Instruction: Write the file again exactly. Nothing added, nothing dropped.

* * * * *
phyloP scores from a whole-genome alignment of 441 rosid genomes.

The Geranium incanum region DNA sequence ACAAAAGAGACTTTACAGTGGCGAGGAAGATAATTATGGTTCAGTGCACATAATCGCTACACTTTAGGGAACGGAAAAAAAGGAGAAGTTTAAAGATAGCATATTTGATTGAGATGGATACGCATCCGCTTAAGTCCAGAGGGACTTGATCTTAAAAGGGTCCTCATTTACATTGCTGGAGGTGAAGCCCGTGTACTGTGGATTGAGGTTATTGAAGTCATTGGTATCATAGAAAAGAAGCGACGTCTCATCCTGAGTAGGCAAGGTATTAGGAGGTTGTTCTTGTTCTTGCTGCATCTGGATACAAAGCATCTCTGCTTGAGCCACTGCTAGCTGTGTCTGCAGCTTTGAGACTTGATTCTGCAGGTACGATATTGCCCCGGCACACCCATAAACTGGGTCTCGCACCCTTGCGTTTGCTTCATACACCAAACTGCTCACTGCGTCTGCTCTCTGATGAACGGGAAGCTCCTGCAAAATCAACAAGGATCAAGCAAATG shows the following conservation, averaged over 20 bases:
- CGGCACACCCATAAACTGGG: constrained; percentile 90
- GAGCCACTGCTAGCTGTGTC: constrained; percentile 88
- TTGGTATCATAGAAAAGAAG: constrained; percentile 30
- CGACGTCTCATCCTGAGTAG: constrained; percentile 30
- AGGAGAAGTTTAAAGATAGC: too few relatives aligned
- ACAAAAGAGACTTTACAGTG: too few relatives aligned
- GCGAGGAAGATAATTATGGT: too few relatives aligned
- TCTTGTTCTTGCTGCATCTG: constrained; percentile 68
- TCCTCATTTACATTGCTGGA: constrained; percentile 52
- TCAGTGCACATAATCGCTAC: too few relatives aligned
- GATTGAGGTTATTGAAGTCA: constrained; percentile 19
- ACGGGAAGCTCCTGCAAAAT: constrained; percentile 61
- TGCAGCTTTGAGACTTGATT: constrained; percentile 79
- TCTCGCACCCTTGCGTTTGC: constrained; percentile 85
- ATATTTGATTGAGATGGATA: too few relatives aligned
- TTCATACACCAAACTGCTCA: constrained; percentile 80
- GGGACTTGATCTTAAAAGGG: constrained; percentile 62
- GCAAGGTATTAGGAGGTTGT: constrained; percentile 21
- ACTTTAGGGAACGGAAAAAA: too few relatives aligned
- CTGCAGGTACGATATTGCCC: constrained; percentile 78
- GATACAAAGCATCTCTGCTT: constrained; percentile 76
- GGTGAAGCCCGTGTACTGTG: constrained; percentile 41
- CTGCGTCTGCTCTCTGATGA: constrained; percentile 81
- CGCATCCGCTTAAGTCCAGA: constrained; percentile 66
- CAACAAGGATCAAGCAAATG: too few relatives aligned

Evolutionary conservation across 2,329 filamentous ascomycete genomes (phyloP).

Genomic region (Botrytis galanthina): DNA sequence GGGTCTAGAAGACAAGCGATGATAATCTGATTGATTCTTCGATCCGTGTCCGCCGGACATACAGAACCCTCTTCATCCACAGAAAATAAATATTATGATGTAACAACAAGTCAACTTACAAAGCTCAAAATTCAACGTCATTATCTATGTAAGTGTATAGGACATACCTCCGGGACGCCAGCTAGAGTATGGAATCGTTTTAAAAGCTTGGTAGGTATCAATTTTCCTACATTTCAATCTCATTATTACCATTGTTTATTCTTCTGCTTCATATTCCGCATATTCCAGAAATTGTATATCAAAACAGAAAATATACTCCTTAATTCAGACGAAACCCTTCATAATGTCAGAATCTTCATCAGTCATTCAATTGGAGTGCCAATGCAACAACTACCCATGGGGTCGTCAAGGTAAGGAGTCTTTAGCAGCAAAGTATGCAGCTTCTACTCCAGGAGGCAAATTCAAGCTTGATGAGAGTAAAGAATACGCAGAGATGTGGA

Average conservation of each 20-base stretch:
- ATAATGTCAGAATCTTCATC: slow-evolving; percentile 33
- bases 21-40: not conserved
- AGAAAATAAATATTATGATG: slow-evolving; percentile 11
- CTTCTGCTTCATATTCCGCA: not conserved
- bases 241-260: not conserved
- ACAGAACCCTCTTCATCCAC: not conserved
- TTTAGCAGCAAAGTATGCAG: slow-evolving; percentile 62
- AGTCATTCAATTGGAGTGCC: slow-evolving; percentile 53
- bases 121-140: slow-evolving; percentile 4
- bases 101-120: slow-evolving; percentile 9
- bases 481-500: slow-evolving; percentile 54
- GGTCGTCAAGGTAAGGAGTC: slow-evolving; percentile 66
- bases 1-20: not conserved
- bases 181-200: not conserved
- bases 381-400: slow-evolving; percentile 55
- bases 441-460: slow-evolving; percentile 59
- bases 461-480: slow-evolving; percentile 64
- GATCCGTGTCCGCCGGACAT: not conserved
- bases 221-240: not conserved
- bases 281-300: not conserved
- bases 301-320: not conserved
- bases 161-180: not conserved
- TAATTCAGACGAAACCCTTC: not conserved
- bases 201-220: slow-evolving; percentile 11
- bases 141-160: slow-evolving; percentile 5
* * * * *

phyloP scores from a whole-genome alignment of 441 rosid genomes.

The Geranium incanum region DNA sequence ACAAAAGAGACTTTACAGTGGCGAGGAAGATAATTATGGTTCAGTGCACATAATCGCTACACTTTAGGGAACGGAAAAAAAGGAGAAGTTTAAAGATAGCATATTTGATTGAGATGGATACGCATCCGCTTAAGTCCAGAGGGACTTGATCTTAAAAGGGTCCTCATTTACATTGCTGGAGGTGAAGCCCGTGTACTGTGGATTGAGGTTATTGAAGTCATTGGTATCATAGAAAAGAAGCGACGTCTCATCCTGAGTAGGCAAGGTATTAGGAGGTTGTTCTTGTTCTTGCTGCATCTGGATACAAAGCATCTCTGCTTGAGCCACTGCTAGCTGTGTCTGCAGCTTTGAGACTTGATTCTGCAGGTACGATATTGCCCCGGCACACCCATAAACTGGGTCTCGCACCCTTGCGTTTGCTTCATACACCAAACTGCTCACTGCGTCTGCTCTCTGATGAACGGGAAGCTCCTGCAAAATCAACAAGGATCAAGCAAATG shows the following conservation, averaged over 20 bases:
- CGGCACACCCATAAACTGGG: constrained; percentile 90
- GAGCCACTGCTAGCTGTGTC: constrained; percentile 88
- TTGGTATCATAGAAAAGAAG: constrained; percentile 30
- CGACGTCTCATCCTGAGTAG: constrained; percentile 30
- AGGAGAAGTTTAAAGATAGC: too few relatives aligned
- ACAAAAGAGACTTTACAGTG: too few relatives aligned
- GCGAGGAAGATAATTATGGT: too few relatives aligned
- TCTTGTTCTTGCTGCATCTG: constrained; percentile 68
- TCCTCATTTACATTGCTGGA: constrained; percentile 52
- TCAGTGCACATAATCGCTAC: too few relatives aligned
- GATTGAGGTTATTGAAGTCA: constrained; percentile 19
- ACGGGAAGCTCCTGCAAAAT: constrained; percentile 61
- TGCAGCTTTGAGACTTGATT: constrained; percentile 79
- TCTCGCACCCTTGCGTTTGC: constrained; percentile 85
- ATATTTGATTGAGATGGATA: too few relatives aligned
- TTCATACACCAAACTGCTCA: constrained; percentile 80
- GGGACTTGATCTTAAAAGGG: constrained; percentile 62
- GCAAGGTATTAGGAGGTTGT: constrained; percentile 21
- ACTTTAGGGAACGGAAAAAA: too few relatives aligned
- CTGCAGGTACGATATTGCCC: constrained; percentile 78
- GATACAAAGCATCTCTGCTT: constrained; percentile 76
- GGTGAAGCCCGTGTACTGTG: constrained; percentile 41
- CTGCGTCTGCTCTCTGATGA: constrained; percentile 81
- CGCATCCGCTTAAGTCCAGA: constrained; percentile 66
- CAACAAGGATCAAGCAAATG: too few relatives aligned

Evolutionary conservation across 2,329 filamentous ascomycete genomes (phyloP).

Genomic region (Botrytis galanthina): DNA sequence GGGTCTAGAAGACAAGCGATGATAATCTGATTGATTCTTCGATCCGTGTCCGCCGGACATACAGAACCCTCTTCATCCACAGAAAATAAATATTATGATGTAACAACAAGTCAACTTACAAAGCTCAAAATTCAACGTCATTATCTATGTAAGTGTATAGGACATACCTCCGGGACGCCAGCTAGAGTATGGAATCGTTTTAAAAGCTTGGTAGGTATCAATTTTCCTACATTTCAATCTCATTATTACCATTGTTTATTCTTCTGCTTCATATTCCGCATATTCCAGAAATTGTATATCAAAACAGAAAATATACTCCTTAATTCAGACGAAACCCTTCATAATGTCAGAATCTTCATCAGTCATTCAATTGGAGTGCCAATGCAACAACTACCCATGGGGTCGTCAAGGTAAGGAGTCTTTAGCAGCAAAGTATGCAGCTTCTACTCCAGGAGGCAAATTCAAGCTTGATGAGAGTAAAGAATACGCAGAGATGTGGA

Average conservation of each 20-base stretch:
- ATAATGTCAGAATCTTCATC: slow-evolving; percentile 33
- bases 21-40: not conserved
- AGAAAATAAATATTATGATG: slow-evolving; percentile 11
- CTTCTGCTTCATATTCCGCA: not conserved
- bases 241-260: not conserved
- ACAGAACCCTCTTCATCCAC: not conserved
- TTTAGCAGCAAAGTATGCAG: slow-evolving; percentile 62
- AGTCATTCAATTGGAGTGCC: slow-evolving; percentile 53
- bases 121-140: slow-evolving; percentile 4
- bases 101-120: slow-evolving; percentile 9
- bases 481-500: slow-evolving; percentile 54
- GGTCGTCAAGGTAAGGAGTC: slow-evolving; percentile 66
- bases 1-20: not conserved
- bases 181-200: not conserved
- bases 381-400: slow-evolving; percentile 55
- bases 441-460: slow-evolving; percentile 59
- bases 461-480: slow-evolving; percentile 64
- GATCCGTGTCCGCCGGACAT: not conserved
- bases 221-240: not conserved
- bases 281-300: not conserved
- bases 301-320: not conserved
- bases 161-180: not conserved
- TAATTCAGACGAAACCCTTC: not conserved
- bases 201-220: slow-evolving; percentile 11
- bases 141-160: slow-evolving; percentile 5